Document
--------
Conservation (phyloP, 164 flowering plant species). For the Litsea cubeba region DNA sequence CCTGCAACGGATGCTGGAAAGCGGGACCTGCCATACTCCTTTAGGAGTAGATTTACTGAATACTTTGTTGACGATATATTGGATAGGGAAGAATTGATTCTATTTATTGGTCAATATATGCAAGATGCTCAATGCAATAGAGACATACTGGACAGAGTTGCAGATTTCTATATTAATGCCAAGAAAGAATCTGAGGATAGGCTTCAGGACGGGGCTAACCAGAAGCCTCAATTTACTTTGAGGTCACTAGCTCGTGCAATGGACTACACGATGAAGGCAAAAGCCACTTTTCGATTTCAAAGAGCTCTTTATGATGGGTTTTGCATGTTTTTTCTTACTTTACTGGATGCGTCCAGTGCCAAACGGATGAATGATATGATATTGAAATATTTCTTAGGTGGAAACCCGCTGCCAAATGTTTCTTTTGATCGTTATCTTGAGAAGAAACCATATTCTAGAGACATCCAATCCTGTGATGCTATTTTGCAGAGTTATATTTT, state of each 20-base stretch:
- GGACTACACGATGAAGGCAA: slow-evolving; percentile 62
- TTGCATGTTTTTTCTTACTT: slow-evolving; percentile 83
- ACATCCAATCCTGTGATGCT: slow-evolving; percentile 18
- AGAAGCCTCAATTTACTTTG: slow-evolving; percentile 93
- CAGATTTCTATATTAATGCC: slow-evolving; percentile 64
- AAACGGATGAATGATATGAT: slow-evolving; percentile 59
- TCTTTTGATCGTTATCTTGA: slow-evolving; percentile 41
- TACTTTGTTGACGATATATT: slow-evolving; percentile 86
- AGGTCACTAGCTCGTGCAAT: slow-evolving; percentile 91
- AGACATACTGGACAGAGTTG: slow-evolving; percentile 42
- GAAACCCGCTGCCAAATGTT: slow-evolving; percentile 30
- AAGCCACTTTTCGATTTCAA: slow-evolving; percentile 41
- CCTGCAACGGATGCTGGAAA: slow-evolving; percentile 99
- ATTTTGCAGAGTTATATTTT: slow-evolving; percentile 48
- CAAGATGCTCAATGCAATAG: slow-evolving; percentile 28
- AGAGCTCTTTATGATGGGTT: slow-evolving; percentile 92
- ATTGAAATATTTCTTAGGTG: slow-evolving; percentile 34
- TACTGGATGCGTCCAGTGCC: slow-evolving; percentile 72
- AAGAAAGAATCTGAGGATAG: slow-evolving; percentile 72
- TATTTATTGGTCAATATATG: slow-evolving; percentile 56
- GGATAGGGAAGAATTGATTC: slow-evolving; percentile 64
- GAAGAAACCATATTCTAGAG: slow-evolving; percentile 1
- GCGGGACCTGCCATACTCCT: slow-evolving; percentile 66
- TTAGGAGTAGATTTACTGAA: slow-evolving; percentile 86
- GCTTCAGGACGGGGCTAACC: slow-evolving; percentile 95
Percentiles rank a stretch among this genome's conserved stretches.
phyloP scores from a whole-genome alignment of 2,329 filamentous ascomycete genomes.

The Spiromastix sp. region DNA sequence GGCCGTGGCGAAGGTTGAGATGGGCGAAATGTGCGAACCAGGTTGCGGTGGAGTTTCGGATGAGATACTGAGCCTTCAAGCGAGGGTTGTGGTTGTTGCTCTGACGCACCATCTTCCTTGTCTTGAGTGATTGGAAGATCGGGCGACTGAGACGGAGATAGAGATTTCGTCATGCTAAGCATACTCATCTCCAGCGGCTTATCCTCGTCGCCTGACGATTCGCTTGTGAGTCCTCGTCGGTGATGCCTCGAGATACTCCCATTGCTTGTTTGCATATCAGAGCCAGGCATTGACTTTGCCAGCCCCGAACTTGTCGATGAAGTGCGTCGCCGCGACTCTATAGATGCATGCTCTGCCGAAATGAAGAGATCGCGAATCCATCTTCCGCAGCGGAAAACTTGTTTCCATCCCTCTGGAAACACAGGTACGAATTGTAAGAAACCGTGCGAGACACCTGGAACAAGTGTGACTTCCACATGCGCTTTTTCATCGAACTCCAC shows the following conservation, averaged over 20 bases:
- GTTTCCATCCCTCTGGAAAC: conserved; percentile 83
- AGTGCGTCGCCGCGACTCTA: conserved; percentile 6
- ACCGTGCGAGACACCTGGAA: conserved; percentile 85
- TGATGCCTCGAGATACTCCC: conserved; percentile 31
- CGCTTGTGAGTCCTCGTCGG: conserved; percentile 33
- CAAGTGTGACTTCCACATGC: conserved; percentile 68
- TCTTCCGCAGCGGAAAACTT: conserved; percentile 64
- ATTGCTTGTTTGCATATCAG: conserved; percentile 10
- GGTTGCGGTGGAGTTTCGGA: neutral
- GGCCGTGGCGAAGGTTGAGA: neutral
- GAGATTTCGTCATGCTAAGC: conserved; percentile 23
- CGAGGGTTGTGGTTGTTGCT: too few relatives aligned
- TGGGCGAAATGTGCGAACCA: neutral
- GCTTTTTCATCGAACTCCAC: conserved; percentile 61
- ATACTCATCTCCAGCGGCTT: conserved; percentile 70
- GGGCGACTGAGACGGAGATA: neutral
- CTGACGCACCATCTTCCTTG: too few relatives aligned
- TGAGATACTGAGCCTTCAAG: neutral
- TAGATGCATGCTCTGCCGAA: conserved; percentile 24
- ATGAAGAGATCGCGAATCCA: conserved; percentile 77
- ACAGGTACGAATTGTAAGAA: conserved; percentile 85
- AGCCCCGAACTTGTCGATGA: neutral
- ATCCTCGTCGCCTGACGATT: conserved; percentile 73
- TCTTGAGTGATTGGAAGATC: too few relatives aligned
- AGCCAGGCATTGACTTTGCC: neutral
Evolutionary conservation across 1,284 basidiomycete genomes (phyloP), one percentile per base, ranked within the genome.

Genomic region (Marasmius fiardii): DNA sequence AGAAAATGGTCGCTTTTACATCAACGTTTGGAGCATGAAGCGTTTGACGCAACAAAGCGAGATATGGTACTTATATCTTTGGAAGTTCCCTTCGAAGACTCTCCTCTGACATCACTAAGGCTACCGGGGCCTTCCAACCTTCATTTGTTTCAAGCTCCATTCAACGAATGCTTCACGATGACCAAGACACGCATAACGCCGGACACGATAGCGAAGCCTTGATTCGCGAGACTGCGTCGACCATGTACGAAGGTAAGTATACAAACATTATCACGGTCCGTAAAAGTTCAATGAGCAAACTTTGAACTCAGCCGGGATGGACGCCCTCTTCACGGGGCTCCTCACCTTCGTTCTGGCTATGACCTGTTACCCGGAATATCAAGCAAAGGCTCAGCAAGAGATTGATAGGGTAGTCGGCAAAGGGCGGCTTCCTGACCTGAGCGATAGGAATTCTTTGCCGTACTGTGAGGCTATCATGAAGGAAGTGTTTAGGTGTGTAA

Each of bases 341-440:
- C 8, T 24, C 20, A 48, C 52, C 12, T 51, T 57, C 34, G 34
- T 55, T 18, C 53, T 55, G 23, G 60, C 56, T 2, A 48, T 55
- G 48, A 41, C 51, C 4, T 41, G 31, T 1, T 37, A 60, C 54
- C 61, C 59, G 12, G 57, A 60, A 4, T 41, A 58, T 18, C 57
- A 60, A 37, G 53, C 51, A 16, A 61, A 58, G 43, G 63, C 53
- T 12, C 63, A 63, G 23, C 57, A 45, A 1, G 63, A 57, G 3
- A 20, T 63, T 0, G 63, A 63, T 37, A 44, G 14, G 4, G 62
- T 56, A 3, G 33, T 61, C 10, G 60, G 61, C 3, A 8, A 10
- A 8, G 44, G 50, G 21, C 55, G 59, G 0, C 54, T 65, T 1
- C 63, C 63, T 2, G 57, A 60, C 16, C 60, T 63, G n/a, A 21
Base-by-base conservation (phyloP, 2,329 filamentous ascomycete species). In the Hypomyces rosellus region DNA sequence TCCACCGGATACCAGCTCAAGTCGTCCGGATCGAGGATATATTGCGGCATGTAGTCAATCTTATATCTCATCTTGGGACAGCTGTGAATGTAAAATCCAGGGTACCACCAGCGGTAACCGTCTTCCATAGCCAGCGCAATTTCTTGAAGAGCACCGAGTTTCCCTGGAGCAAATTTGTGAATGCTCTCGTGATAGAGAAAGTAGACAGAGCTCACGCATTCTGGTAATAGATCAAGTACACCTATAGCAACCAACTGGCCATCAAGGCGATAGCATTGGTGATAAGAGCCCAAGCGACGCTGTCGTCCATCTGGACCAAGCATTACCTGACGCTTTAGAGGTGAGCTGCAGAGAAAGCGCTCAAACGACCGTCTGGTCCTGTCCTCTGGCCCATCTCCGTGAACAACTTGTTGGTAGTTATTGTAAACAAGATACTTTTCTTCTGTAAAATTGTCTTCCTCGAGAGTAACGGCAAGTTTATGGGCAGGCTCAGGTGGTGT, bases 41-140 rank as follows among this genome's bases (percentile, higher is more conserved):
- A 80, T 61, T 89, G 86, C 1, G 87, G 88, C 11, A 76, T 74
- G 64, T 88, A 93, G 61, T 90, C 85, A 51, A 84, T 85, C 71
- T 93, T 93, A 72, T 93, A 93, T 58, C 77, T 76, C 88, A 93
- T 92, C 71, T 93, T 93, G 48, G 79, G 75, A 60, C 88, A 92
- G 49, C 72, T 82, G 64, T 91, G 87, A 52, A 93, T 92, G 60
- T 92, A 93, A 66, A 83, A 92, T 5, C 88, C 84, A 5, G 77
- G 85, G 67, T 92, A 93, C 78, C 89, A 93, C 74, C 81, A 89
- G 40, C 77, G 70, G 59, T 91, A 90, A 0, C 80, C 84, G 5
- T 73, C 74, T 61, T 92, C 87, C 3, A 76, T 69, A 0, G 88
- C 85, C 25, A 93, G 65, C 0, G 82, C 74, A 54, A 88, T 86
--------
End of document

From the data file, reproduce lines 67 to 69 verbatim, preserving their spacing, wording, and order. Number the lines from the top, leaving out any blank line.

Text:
- C 63, C 63, T 2, G 57, A 60, C 16, C 60, T 63, G n/a, A 21
Base-by-base conservation (phyloP, 2,329 filamentous ascomycete species). In the Hypomyces rosellus region DNA sequence TCCACCGGATACCAGCTCAAGTCGTCCGGATCGAGGATATATTGCGGCATGTAGTCAATCTTATATCTCATCTTGGGACAGCTGTGAATGTAAAATCCAGGGTACCACCAGCGGTAACCGTCTTCCATAGCCAGCGCAATTTCTTGAAGAGCACCGAGTTTCCCTGGAGCAAATTTGTGAATGCTCTCGTGATAGAGAAAGTAGACAGAGCTCACGCATTCTGGTAATAGATCAAGTACACCTATAGCAACCAACTGGCCATCAAGGCGATAGCATTGGTGATAAGAGCCCAAGCGACGCTGTCGTCCATCTGGACCAAGCATTACCTGACGCTTTAGAGGTGAGCTGCAGAGAAAGCGCTCAAACGACCGTCTGGTCCTGTCCTCTGGCCCATCTCCGTGAACAACTTGTTGGTAGTTATTGTAAACAAGATACTTTTCTTCTGTAAAATTGTCTTCCTCGAGAGTAACGGCAAGTTTATGGGCAGGCTCAGGTGGTGT, bases 41-140 rank as follows among this genome's bases (percentile, higher is more conserved):
- A 80, T 61, T 89, G 86, C 1, G 87, G 88, C 11, A 76, T 74